The Georgian Foreign Ministry (MFA) reported on August 2 that the officials of the International Civil Aviation Organization (ICAO) “again confirmed” to Konstantine Kavtaradze, Georgia’s Ambassador to Canada and Permanent Representative to ICAO that they consider Sokhumi airport as the part of Georgia’s airspace.
According to the MFA, at the meeting with the Georgian Ambassador, the representatives of ICAO noted that as the United Nations specialized agency, ICAO “supports the position of the UN and the international community and unequivocally recognizes Georgia’s sovereignty and territorial integrity.”
They also underscored that the Convention on International Civil Aviation (also known as Chicago Convention) and ICAO principles “prohibit member states from carrying out such actions in the air navigation, which violate the sovereignty of another country.”
Moreover, according to the MFA, the Georgian territory, including Abkhazia, has been assigned a special code FIR (Flight Information Region), “which cannot be changed” without Georgia’s consent.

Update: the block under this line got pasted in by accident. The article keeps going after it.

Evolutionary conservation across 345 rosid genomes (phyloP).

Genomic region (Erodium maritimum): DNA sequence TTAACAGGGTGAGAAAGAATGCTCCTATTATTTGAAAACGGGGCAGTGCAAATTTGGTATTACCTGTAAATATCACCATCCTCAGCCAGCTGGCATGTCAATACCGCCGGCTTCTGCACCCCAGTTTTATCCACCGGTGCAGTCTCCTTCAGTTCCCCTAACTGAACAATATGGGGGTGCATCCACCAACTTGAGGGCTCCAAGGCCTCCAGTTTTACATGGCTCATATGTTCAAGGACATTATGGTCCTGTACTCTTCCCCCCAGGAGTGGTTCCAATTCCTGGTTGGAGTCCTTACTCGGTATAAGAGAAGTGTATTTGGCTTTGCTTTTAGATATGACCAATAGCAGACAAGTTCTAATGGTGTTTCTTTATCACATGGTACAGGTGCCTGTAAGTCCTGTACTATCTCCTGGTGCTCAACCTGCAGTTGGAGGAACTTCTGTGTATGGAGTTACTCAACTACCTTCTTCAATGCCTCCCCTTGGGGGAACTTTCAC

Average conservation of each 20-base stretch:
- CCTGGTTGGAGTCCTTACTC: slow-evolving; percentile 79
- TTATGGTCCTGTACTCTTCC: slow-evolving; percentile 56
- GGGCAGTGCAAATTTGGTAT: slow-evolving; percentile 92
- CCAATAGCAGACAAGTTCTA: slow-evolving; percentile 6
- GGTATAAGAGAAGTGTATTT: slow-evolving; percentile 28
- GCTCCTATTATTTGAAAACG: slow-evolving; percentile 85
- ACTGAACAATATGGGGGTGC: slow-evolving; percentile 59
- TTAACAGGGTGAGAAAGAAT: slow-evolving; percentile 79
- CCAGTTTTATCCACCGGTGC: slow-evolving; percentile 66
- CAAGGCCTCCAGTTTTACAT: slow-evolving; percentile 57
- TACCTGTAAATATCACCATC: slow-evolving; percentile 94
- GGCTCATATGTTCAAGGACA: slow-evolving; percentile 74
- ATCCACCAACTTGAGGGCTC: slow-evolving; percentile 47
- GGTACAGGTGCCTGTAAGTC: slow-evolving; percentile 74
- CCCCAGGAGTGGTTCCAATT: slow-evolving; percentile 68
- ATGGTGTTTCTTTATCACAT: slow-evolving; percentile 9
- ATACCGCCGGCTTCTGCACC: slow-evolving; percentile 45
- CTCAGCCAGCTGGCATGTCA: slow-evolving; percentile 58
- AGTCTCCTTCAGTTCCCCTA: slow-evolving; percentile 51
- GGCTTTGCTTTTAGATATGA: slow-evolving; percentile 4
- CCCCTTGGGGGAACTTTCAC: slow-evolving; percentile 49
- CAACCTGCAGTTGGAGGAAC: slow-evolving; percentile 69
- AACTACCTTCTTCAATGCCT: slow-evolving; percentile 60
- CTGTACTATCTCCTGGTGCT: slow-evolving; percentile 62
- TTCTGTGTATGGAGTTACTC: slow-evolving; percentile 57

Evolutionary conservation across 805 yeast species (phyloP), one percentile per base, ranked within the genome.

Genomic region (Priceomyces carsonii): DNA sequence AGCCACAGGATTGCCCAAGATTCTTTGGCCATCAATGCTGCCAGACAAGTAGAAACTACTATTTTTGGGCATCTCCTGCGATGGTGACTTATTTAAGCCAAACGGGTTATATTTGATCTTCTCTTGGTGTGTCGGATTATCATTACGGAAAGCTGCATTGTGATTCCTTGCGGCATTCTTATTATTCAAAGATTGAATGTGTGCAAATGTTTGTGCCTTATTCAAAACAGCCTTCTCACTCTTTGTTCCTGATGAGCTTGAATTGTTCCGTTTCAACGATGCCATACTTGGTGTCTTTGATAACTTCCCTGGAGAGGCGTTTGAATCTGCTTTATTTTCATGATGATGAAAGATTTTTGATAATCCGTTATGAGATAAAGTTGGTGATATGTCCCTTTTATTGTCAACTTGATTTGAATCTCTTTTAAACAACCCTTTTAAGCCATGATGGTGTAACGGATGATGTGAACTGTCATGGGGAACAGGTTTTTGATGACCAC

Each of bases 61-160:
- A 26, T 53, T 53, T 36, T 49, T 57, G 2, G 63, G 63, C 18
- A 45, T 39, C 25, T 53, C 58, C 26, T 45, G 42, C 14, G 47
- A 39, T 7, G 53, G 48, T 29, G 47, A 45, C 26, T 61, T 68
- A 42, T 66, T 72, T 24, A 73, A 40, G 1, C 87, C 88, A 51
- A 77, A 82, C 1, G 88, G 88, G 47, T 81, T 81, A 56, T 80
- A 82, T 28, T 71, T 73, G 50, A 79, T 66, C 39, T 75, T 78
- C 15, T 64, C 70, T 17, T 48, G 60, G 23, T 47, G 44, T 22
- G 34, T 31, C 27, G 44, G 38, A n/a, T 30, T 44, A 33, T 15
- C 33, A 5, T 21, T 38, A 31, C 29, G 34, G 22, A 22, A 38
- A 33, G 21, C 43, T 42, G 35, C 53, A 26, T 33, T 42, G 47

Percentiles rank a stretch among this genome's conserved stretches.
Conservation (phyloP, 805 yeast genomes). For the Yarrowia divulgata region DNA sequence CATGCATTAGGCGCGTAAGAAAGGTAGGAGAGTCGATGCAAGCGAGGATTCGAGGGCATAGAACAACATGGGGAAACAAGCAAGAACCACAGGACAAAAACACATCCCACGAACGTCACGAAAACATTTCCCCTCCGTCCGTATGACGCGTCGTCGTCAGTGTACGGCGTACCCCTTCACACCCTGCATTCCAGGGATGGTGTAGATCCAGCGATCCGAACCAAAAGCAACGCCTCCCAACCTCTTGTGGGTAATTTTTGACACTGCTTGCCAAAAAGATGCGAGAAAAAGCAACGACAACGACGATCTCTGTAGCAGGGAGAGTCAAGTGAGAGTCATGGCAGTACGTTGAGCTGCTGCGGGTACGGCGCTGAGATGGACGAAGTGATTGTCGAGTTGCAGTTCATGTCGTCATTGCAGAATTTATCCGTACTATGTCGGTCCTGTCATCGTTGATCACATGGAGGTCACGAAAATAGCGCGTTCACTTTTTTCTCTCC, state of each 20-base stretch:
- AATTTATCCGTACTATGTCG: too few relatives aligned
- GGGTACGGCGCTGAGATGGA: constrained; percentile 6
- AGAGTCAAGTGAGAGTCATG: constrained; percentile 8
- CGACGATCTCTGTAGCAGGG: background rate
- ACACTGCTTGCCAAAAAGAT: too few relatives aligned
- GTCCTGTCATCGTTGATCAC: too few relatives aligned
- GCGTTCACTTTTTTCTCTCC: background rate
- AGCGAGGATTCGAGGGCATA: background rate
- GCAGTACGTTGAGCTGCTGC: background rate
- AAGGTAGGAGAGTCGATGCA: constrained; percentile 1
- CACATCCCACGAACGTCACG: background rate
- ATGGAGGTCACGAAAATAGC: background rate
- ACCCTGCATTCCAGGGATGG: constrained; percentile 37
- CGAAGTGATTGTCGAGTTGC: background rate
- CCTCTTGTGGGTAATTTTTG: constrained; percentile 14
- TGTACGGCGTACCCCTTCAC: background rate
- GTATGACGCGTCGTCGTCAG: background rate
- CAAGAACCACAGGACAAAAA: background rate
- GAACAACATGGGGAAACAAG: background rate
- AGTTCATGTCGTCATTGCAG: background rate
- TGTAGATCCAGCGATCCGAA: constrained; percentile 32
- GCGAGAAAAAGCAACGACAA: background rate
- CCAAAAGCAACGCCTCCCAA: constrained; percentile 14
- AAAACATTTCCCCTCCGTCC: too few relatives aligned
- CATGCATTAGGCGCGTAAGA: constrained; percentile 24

“Therefore, whatever the code Russia assigns to Sokhumi airport, ICAO will always consider it part of the Georgian airspace,” the Foreign Ministry explained.
It also noted that Ambassador Kavtaradze asked President of ICAO Council, Olumuyiwa Benard Aliu, and Secretary General Fang Liu, as well as other ICAO officials and representatives of member states, “to give due assessment to Russia’s illegal attempt, [and] demand [Moscow] to respect international legal norms.”
A day later, on July 27, the Georgian Civil Aviation Agency (GCAA) stated that “no international flights can be conducted to the Sokhumi airport without Georgia’s consent and its oversight on the safety of flights.”
The Sokhumi airport remains closed since 1993. The airport has not been certified by the Georgian aviation authority while the Law of Georgia on Occupied Territories adopted in 2008 bans international flights to and from Abkhazia.